On Monday at 11:27 a.m., a 2.6 magnitude earthquake rattled to the surface from 2.5 miles under the earth 5 miles north-east of Greeley. It’s roughly the same spot that generated a 3.4 magnitude quake on May 31st and that fueled speculation that waste-fluid injection wells tied to the oil-and-gas drilling process known as fracking were bringing quakes to the region.
Greeley is in the heart of the northern Front Range gas patch, where the politics of fracking have heated up, pitting residents and environmental groups against the drilling industry and most political leaders, who for years have seemed unwilling or powerless to address resident concerns in a way that might quell growing public concern and frustration.
Five cities in the region have passed bans or moratoriums on fracking, arguing that the boom-time practice has overrun their towns and raced ahead of research on any possible longterm health and safety risks. Today, residents are voting on a moratorium in Loveland, another of the region’s small cities.
Fracking, or hydraulic facturing, is the process where drillers poke wells vertically and horizontally into the earth and then blast millions of gallons of a water-sand-chemical mixture down into them to break up rock and bring oil and gas to the surface. But the fracking fluid comes back to the surface too, laden with toxins and low-level radiation. Drillers partly dispose of that fluid by shooting it into injection wells drilled miles below the surface.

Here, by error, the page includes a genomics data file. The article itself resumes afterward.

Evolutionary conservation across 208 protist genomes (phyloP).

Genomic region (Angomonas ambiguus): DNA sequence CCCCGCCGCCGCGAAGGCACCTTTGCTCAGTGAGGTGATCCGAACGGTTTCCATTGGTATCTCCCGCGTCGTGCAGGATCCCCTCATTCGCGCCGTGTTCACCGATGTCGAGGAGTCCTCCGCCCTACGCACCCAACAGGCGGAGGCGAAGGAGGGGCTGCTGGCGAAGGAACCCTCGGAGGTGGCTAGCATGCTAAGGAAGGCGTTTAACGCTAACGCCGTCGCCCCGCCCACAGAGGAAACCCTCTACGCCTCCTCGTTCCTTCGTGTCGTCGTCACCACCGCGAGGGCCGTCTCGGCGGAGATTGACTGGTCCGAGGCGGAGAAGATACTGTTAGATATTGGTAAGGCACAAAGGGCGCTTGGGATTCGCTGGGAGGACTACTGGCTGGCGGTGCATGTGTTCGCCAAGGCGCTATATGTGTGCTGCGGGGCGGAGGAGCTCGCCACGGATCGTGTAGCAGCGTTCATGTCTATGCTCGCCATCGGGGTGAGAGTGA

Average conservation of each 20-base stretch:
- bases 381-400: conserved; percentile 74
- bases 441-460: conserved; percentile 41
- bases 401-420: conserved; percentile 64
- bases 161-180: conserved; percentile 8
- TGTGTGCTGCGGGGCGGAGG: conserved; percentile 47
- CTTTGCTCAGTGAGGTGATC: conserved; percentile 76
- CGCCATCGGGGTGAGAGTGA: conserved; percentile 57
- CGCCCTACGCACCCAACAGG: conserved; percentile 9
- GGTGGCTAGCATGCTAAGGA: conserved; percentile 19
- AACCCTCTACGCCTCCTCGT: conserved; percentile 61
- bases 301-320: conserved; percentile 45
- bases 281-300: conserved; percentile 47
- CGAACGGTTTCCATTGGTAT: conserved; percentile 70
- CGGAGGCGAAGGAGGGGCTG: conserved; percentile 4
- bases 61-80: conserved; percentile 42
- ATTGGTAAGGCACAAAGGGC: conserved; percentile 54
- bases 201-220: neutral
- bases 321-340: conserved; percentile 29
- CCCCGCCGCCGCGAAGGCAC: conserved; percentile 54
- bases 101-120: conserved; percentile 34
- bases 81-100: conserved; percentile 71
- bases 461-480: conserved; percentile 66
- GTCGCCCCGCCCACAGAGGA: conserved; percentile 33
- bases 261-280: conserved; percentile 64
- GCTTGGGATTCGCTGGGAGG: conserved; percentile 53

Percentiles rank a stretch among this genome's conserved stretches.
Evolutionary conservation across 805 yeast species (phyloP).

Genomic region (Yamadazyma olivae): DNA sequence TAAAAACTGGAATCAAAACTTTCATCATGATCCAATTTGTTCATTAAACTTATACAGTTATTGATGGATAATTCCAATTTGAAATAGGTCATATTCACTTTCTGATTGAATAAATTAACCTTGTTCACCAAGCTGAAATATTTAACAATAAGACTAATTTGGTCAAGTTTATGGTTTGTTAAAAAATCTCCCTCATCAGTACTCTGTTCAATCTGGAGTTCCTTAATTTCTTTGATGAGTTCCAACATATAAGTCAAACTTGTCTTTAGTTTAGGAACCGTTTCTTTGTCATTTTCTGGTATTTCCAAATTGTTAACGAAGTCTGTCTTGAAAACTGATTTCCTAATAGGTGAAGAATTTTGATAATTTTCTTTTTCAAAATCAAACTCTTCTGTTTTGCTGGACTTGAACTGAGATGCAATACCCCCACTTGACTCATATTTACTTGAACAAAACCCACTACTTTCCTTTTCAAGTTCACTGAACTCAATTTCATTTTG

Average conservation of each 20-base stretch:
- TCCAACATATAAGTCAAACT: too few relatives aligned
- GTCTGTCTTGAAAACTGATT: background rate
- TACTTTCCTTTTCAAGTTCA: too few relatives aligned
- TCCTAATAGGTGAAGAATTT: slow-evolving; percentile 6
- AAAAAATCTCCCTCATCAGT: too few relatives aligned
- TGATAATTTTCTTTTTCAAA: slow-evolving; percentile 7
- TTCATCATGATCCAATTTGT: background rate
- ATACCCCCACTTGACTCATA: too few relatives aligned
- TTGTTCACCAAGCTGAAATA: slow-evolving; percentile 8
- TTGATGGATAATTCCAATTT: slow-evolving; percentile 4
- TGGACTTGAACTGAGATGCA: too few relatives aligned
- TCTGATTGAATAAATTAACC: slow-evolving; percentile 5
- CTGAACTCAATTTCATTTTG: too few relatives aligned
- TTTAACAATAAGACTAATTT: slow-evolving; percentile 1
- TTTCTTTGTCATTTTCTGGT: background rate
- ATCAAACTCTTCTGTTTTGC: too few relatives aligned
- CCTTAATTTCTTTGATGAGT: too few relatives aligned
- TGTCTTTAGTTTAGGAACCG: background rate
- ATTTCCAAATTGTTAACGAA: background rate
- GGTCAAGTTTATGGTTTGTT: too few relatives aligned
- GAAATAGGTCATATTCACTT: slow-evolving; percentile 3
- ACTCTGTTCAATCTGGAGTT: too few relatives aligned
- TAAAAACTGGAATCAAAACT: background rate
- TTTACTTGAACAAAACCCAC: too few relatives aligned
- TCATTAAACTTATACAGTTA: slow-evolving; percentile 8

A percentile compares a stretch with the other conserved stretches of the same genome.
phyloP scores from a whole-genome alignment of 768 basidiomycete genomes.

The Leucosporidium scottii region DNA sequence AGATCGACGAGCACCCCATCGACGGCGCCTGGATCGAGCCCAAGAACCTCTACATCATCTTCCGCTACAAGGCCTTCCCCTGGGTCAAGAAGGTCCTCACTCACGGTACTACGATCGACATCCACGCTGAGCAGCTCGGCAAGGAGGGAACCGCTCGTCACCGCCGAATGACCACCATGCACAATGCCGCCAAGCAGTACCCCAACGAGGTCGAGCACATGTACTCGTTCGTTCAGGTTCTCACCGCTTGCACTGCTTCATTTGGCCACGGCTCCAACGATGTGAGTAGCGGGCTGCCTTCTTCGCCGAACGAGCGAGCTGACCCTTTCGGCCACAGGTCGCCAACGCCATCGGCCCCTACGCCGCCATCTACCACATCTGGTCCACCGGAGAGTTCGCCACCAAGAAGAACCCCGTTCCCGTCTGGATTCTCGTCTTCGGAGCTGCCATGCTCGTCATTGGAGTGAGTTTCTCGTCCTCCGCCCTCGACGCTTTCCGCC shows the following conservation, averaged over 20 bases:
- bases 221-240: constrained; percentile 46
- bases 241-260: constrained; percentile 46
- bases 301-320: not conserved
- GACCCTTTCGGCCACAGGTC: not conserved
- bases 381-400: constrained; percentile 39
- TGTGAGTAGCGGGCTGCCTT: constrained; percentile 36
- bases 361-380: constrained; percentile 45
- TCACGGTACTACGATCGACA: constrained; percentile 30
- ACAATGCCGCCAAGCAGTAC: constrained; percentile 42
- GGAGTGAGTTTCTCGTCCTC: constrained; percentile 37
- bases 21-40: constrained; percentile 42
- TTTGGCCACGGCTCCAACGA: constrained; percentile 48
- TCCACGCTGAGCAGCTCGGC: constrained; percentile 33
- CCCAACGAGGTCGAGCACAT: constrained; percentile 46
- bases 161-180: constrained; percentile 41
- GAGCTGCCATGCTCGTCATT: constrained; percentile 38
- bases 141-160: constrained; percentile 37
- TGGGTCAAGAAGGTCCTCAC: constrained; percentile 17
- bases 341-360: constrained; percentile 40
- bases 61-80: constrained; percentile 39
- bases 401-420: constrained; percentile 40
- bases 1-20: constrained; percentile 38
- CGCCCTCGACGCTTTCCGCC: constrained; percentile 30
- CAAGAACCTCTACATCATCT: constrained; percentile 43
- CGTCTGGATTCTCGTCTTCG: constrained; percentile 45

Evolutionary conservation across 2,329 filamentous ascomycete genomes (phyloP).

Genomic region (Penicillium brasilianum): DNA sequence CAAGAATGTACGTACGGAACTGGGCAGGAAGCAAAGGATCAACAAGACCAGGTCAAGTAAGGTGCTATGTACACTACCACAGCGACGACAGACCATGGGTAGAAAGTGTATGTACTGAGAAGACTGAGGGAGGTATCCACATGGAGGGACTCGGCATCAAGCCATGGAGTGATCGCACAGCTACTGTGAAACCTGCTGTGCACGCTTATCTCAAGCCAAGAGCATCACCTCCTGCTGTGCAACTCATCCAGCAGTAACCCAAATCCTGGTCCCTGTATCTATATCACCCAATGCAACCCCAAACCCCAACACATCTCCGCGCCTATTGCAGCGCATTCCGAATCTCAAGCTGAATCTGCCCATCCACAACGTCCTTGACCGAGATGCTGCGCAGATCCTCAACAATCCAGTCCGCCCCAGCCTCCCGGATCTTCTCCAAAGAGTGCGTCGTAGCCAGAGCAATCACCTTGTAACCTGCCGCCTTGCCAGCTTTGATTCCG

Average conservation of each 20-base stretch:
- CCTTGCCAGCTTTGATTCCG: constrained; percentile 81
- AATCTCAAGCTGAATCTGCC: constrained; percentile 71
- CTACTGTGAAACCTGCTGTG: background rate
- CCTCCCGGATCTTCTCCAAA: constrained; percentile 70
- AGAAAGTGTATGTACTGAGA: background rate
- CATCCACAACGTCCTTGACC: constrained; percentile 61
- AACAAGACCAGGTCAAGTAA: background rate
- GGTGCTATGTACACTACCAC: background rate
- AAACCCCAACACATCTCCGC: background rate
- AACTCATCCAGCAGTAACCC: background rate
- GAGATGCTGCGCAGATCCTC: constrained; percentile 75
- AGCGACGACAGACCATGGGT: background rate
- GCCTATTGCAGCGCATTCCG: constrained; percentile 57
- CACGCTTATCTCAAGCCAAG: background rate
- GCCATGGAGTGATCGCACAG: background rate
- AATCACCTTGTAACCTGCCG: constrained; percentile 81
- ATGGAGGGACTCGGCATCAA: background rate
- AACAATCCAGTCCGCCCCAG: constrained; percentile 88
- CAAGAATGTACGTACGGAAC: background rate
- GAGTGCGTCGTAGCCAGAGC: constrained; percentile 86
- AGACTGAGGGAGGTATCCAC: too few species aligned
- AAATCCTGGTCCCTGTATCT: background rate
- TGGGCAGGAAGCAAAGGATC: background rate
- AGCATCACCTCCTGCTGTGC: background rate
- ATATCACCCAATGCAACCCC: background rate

As the Colorado Independent reported after the May 31st quake, geologists have long noted that injection wells generate temblors. There are more than 150,000 injection wells that hold hundreds of billions of fracking wastewater in the United States. The location of the wells in states like Oklahoma and Ohio correspond to earthquake activity.
The Tribune reported that the epicenter of the June 2nd Greeley quake was located a mile and a half from “two oil and gas wastewater injection wells that have not been inspected by the state since August 2012.” The Tribune reported that the wells are operated by Denver-based High Sierra Water Services.
A “Current Worldwide Earthquake List” and map posted online at the U.S. Geological Survey website shows the location of Monday’s quake in Greeley and provides basic information. It also shows a small cluster of three recent quakes that rattled heavily drilled Oklahoma.
Correction: An earlier version of this post reported that an earthquake hit the Greeley area on June 2nd. It hit May 31st. The dates have been corrected above.